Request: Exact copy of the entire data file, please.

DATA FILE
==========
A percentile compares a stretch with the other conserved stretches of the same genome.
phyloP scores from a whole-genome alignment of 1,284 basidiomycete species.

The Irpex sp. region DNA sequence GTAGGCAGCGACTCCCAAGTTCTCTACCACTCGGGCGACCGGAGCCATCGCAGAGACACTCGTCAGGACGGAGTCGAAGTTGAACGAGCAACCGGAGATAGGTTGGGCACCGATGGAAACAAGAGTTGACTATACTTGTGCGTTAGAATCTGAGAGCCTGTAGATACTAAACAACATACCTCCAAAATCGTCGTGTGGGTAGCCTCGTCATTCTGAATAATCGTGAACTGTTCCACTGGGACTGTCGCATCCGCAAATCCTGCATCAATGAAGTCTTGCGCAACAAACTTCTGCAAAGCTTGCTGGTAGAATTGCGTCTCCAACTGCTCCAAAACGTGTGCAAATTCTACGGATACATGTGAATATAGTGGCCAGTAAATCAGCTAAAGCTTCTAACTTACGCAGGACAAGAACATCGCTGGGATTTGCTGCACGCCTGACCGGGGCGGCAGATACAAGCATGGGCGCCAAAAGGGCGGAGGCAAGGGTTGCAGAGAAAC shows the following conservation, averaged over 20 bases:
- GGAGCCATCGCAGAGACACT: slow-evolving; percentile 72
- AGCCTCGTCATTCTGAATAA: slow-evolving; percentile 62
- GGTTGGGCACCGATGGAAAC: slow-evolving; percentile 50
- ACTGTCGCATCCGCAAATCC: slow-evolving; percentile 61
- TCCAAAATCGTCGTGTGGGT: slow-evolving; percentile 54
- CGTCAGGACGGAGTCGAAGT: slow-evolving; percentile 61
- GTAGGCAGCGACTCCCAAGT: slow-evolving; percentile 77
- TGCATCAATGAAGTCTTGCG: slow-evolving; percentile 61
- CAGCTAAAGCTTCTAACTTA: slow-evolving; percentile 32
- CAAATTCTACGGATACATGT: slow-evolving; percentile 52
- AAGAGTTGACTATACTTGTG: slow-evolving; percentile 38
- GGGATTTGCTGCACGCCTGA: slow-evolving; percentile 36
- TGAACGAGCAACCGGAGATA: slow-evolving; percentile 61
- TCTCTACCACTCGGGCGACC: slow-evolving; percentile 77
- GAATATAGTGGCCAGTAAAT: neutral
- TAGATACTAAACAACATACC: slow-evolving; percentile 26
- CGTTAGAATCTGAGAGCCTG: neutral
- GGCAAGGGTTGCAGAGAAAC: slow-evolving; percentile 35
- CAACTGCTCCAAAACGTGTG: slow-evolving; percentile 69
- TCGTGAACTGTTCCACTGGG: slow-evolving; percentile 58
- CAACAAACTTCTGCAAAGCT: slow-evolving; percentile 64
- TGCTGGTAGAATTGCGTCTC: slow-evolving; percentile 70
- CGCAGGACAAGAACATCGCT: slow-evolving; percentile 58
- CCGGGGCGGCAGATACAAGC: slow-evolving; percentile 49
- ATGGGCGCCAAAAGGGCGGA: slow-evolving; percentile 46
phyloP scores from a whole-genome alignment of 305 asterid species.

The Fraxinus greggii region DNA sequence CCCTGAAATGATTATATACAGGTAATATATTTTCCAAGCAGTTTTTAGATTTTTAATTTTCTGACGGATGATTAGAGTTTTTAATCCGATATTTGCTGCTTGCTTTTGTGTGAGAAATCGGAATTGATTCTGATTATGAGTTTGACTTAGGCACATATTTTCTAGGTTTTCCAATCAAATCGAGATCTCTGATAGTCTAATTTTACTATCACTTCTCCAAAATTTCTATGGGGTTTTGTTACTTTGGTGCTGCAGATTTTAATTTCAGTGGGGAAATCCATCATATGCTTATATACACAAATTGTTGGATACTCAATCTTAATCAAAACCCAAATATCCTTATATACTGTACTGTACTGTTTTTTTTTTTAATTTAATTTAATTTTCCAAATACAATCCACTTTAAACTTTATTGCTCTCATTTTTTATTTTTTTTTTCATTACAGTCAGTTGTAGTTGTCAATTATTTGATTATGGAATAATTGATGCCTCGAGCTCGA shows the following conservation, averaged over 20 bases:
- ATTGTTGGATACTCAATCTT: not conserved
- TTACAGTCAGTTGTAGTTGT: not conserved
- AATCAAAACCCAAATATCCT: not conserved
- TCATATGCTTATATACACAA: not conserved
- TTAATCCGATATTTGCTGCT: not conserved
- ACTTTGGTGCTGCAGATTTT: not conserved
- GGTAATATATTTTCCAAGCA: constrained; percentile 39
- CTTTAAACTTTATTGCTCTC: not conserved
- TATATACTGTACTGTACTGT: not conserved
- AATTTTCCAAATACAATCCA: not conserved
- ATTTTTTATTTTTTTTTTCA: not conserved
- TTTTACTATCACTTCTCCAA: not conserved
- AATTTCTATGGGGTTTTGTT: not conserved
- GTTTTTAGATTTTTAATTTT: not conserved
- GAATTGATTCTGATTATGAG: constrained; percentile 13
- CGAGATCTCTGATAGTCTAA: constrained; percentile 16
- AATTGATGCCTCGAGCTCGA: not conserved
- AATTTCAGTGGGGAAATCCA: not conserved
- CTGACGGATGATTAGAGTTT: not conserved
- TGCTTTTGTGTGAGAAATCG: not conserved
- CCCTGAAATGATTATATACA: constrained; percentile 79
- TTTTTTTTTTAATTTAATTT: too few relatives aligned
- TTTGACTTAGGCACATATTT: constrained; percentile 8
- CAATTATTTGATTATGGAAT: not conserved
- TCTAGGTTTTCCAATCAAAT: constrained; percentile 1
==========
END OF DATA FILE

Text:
A percentile compares a stretch with the other conserved stretches of the same genome.
phyloP scores from a whole-genome alignment of 1,284 basidiomycete species.

The Irpex sp. region DNA sequence GTAGGCAGCGACTCCCAAGTTCTCTACCACTCGGGCGACCGGAGCCATCGCAGAGACACTCGTCAGGACGGAGTCGAAGTTGAACGAGCAACCGGAGATAGGTTGGGCACCGATGGAAACAAGAGTTGACTATACTTGTGCGTTAGAATCTGAGAGCCTGTAGATACTAAACAACATACCTCCAAAATCGTCGTGTGGGTAGCCTCGTCATTCTGAATAATCGTGAACTGTTCCACTGGGACTGTCGCATCCGCAAATCCTGCATCAATGAAGTCTTGCGCAACAAACTTCTGCAAAGCTTGCTGGTAGAATTGCGTCTCCAACTGCTCCAAAACGTGTGCAAATTCTACGGATACATGTGAATATAGTGGCCAGTAAATCAGCTAAAGCTTCTAACTTACGCAGGACAAGAACATCGCTGGGATTTGCTGCACGCCTGACCGGGGCGGCAGATACAAGCATGGGCGCCAAAAGGGCGGAGGCAAGGGTTGCAGAGAAAC shows the following conservation, averaged over 20 bases:
- GGAGCCATCGCAGAGACACT: slow-evolving; percentile 72
- AGCCTCGTCATTCTGAATAA: slow-evolving; percentile 62
- GGTTGGGCACCGATGGAAAC: slow-evolving; percentile 50
- ACTGTCGCATCCGCAAATCC: slow-evolving; percentile 61
- TCCAAAATCGTCGTGTGGGT: slow-evolving; percentile 54
- CGTCAGGACGGAGTCGAAGT: slow-evolving; percentile 61
- GTAGGCAGCGACTCCCAAGT: slow-evolving; percentile 77
- TGCATCAATGAAGTCTTGCG: slow-evolving; percentile 61
- CAGCTAAAGCTTCTAACTTA: slow-evolving; percentile 32
- CAAATTCTACGGATACATGT: slow-evolving; percentile 52
- AAGAGTTGACTATACTTGTG: slow-evolving; percentile 38
- GGGATTTGCTGCACGCCTGA: slow-evolving; percentile 36
- TGAACGAGCAACCGGAGATA: slow-evolving; percentile 61
- TCTCTACCACTCGGGCGACC: slow-evolving; percentile 77
- GAATATAGTGGCCAGTAAAT: neutral
- TAGATACTAAACAACATACC: slow-evolving; percentile 26
- CGTTAGAATCTGAGAGCCTG: neutral
- GGCAAGGGTTGCAGAGAAAC: slow-evolving; percentile 35
- CAACTGCTCCAAAACGTGTG: slow-evolving; percentile 69
- TCGTGAACTGTTCCACTGGG: slow-evolving; percentile 58
- CAACAAACTTCTGCAAAGCT: slow-evolving; percentile 64
- TGCTGGTAGAATTGCGTCTC: slow-evolving; percentile 70
- CGCAGGACAAGAACATCGCT: slow-evolving; percentile 58
- CCGGGGCGGCAGATACAAGC: slow-evolving; percentile 49
- ATGGGCGCCAAAAGGGCGGA: slow-evolving; percentile 46
phyloP scores from a whole-genome alignment of 305 asterid species.

The Fraxinus greggii region DNA sequence CCCTGAAATGATTATATACAGGTAATATATTTTCCAAGCAGTTTTTAGATTTTTAATTTTCTGACGGATGATTAGAGTTTTTAATCCGATATTTGCTGCTTGCTTTTGTGTGAGAAATCGGAATTGATTCTGATTATGAGTTTGACTTAGGCACATATTTTCTAGGTTTTCCAATCAAATCGAGATCTCTGATAGTCTAATTTTACTATCACTTCTCCAAAATTTCTATGGGGTTTTGTTACTTTGGTGCTGCAGATTTTAATTTCAGTGGGGAAATCCATCATATGCTTATATACACAAATTGTTGGATACTCAATCTTAATCAAAACCCAAATATCCTTATATACTGTACTGTACTGTTTTTTTTTTTAATTTAATTTAATTTTCCAAATACAATCCACTTTAAACTTTATTGCTCTCATTTTTTATTTTTTTTTTCATTACAGTCAGTTGTAGTTGTCAATTATTTGATTATGGAATAATTGATGCCTCGAGCTCGA shows the following conservation, averaged over 20 bases:
- ATTGTTGGATACTCAATCTT: not conserved
- TTACAGTCAGTTGTAGTTGT: not conserved
- AATCAAAACCCAAATATCCT: not conserved
- TCATATGCTTATATACACAA: not conserved
- TTAATCCGATATTTGCTGCT: not conserved
- ACTTTGGTGCTGCAGATTTT: not conserved
- GGTAATATATTTTCCAAGCA: constrained; percentile 39
- CTTTAAACTTTATTGCTCTC: not conserved
- TATATACTGTACTGTACTGT: not conserved
- AATTTTCCAAATACAATCCA: not conserved
- ATTTTTTATTTTTTTTTTCA: not conserved
- TTTTACTATCACTTCTCCAA: not conserved
- AATTTCTATGGGGTTTTGTT: not conserved
- GTTTTTAGATTTTTAATTTT: not conserved
- GAATTGATTCTGATTATGAG: constrained; percentile 13
- CGAGATCTCTGATAGTCTAA: constrained; percentile 16
- AATTGATGCCTCGAGCTCGA: not conserved
- AATTTCAGTGGGGAAATCCA: not conserved
- CTGACGGATGATTAGAGTTT: not conserved
- TGCTTTTGTGTGAGAAATCG: not conserved
- CCCTGAAATGATTATATACA: constrained; percentile 79
- TTTTTTTTTTAATTTAATTT: too few relatives aligned
- TTTGACTTAGGCACATATTT: constrained; percentile 8
- CAATTATTTGATTATGGAAT: not conserved
- TCTAGGTTTTCCAATCAAAT: constrained; percentile 1